Second Thots

Sometimes one has to step back, take pause, and have some "second thots"

Sunday, May 06, 2007


This is exactly what I'm talking about

I just wrote a post on how politics is politics and how people like Green party leader Elizabeth May need to learn how to adapt, or die. Yet, if you read an article from today's Halifax Chronicle Herald carefully, it spells out exactly why the Green party is going nowhere — and fast. Their leader is clueless and dishonest. Their members are clueless and unrealistic. Their party is clueless and bizarre. This is not a formula for success, folks.

Let's go at this article one by one.

A quote from Ms. May:
“There will be a willingness to form alliances and a willing­ness to tell the truth, even if it hurts you politically, and being inclusive rather than divisive and co-operative rather than competitive — holding on to a level of partisanship that ex­ceeds sense."
In the same sentence, she talks of dividing people and including people. How can that be?

She goes on to say:

Green party leader Elizabeth May
“I believe it’s the right thing to do," she said of her support for Mr. Dion. “It has never been about a trade-off for his not run­ning against me."
If it wasn't about a trade-off, then why did you make one?


Ms. May said her campaign against Foreign Affairs Minis­ter Peter MacKay in the Tory stronghold of Central Nova in the next election will enhance the profile of the provincial Green party at a critical time, providing valuable training for volunteers and bringing local and national media attention to the party platform.
What platform? All she talks about is the environment and her endorsement of another party and leader whose record on the file is a disgrace.
“The national leader debates will be very helpful to my cam­paign and to Nova Scotia Greens," she said. “They will fi­nally settle the matter of the Green party being electable. It’s a big signal."
Or they will signal that you're not even close to being ready for prime time — if the other leaders or the media have the guts to stand up to your act.

When asked about references to her “David and Goliath" campaign, she said she is confident of the outcome.

“I like it, actually, because Da­vid won," Ms May said. “I do in­tend to win in the riding where I’m running."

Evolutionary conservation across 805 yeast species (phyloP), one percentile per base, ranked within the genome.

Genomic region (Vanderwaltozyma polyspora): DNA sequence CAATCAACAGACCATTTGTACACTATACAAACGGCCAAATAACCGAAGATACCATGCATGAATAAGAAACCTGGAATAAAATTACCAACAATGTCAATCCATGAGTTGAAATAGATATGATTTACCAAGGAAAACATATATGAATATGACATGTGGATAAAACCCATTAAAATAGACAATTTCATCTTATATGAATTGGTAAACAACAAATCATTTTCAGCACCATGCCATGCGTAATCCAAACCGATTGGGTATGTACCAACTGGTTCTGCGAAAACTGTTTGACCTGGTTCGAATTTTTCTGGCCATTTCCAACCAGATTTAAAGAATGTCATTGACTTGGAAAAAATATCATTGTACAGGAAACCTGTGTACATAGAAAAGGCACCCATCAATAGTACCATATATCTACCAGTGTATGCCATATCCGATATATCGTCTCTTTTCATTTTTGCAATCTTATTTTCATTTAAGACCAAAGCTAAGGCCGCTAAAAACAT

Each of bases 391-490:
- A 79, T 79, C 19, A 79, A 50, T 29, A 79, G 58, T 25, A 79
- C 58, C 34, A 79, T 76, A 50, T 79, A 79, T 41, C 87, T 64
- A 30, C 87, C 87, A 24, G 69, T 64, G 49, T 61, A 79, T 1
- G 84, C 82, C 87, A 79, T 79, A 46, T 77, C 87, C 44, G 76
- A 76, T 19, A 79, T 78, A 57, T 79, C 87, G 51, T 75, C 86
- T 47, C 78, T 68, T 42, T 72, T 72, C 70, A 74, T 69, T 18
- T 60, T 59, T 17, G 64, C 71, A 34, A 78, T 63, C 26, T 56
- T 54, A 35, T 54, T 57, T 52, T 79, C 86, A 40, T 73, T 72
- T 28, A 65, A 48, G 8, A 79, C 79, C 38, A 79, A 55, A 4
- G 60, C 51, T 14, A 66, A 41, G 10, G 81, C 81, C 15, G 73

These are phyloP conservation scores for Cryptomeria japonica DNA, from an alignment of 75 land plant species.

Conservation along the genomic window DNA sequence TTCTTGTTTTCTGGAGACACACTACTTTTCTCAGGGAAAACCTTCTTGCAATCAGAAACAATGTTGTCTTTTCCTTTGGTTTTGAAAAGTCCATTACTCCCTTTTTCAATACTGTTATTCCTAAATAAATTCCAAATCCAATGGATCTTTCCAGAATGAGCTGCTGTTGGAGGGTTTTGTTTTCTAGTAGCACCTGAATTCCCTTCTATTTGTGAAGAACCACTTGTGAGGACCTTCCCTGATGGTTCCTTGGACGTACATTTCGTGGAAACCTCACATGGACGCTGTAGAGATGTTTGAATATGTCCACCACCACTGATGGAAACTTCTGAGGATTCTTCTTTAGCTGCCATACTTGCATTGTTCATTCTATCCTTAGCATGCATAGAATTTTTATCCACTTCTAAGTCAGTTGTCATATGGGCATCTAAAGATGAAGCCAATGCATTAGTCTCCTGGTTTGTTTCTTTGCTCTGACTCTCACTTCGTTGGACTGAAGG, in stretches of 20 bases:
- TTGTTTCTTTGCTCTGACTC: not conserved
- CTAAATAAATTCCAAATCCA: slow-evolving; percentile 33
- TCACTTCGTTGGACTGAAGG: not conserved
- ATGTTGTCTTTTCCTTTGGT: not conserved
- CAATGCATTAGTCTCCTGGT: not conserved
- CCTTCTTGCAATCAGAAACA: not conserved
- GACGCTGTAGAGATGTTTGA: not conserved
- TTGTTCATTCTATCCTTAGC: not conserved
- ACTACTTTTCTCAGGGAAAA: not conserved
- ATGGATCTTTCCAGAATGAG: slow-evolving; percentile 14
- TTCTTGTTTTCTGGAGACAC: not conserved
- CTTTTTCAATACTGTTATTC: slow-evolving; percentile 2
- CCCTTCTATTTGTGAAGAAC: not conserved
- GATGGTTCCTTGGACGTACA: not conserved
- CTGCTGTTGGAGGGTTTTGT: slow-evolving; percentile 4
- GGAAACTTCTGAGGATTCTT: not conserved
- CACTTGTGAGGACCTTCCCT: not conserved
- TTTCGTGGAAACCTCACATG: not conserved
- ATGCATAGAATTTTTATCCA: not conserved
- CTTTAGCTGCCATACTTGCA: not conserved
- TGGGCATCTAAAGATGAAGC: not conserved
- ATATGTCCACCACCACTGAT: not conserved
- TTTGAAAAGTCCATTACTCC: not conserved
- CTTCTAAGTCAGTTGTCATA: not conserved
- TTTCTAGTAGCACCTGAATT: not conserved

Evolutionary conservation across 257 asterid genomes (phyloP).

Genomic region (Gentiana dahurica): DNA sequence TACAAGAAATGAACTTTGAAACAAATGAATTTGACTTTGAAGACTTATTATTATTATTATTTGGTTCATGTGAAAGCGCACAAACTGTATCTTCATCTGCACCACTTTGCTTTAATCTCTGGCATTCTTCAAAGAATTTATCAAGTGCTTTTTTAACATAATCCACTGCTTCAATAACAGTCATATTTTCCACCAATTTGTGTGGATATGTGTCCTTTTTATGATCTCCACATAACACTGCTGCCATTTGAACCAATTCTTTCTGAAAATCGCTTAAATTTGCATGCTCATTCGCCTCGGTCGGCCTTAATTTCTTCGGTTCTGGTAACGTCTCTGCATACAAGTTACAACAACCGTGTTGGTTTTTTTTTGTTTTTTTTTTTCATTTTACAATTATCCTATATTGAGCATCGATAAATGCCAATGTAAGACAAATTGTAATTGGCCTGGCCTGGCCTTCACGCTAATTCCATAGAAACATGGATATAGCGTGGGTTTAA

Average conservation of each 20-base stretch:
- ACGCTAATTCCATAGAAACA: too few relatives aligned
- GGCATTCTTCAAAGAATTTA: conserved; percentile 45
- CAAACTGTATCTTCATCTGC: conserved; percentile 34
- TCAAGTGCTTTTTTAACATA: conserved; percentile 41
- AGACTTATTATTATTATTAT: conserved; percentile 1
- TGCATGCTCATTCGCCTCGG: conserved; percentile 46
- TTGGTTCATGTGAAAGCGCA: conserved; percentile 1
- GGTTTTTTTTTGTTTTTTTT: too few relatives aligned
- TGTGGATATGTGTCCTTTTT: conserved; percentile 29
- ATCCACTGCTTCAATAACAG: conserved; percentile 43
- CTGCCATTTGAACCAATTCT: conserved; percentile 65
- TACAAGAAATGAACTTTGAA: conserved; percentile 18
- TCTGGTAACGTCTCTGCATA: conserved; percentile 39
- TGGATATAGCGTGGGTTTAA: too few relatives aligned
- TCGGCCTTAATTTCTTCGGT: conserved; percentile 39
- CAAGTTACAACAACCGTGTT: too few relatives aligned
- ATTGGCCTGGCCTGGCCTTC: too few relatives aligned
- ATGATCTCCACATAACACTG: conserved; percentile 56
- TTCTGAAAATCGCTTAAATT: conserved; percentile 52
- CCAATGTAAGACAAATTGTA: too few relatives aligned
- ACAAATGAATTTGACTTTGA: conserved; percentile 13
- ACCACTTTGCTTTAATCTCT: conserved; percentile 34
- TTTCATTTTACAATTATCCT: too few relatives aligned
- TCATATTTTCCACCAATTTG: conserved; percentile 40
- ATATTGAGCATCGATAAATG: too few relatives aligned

Actually, when the reference is usually used, Ms. May, the one playing David usually loses. Underdogs usually lose. It's why they're underdogs.

In her speech, Ms. May said her party would present Cana­dians with a broad platform in the next federal election with­out resorting to smear cam­paigns or fear tactics. She said the party will address other im­portant issues besides the envi­ronment, including world devel­opment and outmigration.
Without resorting to smear campaigns or fear tactics? She compared the current prime minister to an appeaser of the Nazis? If that's not a smear or a fear tactic, just what in the world is?

May, who will run against For­eign Affairs Minister Peter MacKay in his Nova Scotia rid­ing, says she wants to change the “parliamentary climate" and will use honesty to appeal to Canadians. She says she’ll leave attack ads and bullying in Parliament to the other parties.
You used a Nazi analogy, girl. Who in the world are you trying to kid?

More than 50 party members gathered Saturday morning to debate and decide policy on is­sues including health, educa­tion, transportation, forestry, electoral reform and climate change.

The members will also choose a new leader in voting to take place today.

Outgoing leader Nick Wright said in an interview Saturday that the provincial Green party has experienced “explosive and incredible growth" in the past year.
50 members! A family of squirrels experiences more growth in that time than the Green party did.

Mr. Wright said the party be­gan strongly, fielding a full slate of candidates in the April 2006 election and winning 2.28 per cent of the popular vote only weeks after its founding conven­tion.

“It’s clear Nova Scotians are Green," he said. “They support (the party’s) fiscally responsib­le, socially progressive and en­vironmentally sustainable poli­cies. The Green party, not just in Nova Scotia but all of Canada, is a rising star."

Rising star? 2.8%. Where is this star located? At the top of the fake Christmas tree being stored in Elizabeth May's basement?

Leadership candidate Ellen Durkee of Middle Stewiacke said in an interview she expects the party to shed its “tree-hug­ger" image as voters become aware that its focus is more than the environment.

“It’s an incredibly exciting time to become leader," she said. “A year from now the Green party will definitely be part of politics in Nova Scotia." Party organizer and conven­tion co-chairman Chris Alders, who ran as a candidate in Kings North in the last election with no signs,brochures or advertis­ing, said legislation providing public money to full-time politi­cal parties in Nova Scotia will mean Green candidates will have some funds for the next election campaign.

“It will enhance the credibil­ity of our message," he said.

Mr. Alders said he believes Nova Scotia Greens are in a sim­ilar situation to that of the CCF party, forerunners to the NDP, in the 1930s before making major breakthroughs.

“We are on the cusp of mean­ingful societal change," he said. “Mainstream society is embrac­ing the Green platform. If the Green Party of Nova Scotia didn’t exist, there would be a need to create it. We will give voters a viable option."

At some point, this pie-in the sky stuff will have to turn into something more substantive. I just don't know if it will come from this bunch. They have a leader who is unrealistic and dishonest, a party that is shapeless and naive, and a membership that doesn't know the first thing about doing politics. The more light that is shed on them and their leader, the worse it's going to get. Just watch.

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